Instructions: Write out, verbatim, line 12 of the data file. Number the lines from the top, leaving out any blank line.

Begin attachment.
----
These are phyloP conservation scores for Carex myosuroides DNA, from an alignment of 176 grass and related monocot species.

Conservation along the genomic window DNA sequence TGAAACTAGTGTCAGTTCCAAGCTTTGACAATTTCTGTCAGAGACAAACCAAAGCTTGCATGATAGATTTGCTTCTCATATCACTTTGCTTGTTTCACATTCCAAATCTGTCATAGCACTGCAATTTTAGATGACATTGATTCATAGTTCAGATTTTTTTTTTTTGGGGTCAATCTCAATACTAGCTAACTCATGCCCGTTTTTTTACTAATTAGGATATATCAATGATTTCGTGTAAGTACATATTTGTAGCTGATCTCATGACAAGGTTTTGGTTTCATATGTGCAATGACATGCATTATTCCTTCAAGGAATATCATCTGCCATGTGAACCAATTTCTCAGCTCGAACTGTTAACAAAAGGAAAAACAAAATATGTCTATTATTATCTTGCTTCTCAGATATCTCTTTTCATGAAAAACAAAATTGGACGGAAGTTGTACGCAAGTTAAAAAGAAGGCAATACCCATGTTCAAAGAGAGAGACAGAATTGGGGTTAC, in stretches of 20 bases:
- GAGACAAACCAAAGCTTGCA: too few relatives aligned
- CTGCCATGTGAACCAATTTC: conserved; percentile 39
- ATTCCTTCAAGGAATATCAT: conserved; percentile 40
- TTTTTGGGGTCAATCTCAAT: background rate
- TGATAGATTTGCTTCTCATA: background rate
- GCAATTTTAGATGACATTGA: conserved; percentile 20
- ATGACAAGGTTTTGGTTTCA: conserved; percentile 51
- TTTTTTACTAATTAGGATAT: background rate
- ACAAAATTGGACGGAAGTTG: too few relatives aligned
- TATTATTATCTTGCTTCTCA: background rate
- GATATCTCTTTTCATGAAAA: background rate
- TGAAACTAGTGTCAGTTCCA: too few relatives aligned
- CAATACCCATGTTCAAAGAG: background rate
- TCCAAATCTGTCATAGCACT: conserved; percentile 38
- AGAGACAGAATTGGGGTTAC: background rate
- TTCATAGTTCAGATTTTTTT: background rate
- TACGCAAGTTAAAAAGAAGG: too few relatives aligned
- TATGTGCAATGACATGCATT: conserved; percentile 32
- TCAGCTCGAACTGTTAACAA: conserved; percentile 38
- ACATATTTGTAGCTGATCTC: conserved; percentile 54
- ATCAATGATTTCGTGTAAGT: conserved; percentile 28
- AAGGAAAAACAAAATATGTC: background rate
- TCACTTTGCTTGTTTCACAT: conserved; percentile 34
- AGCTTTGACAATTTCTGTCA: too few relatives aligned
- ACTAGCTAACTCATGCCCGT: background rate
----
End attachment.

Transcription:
- TATTATTATCTTGCTTCTCA: background rate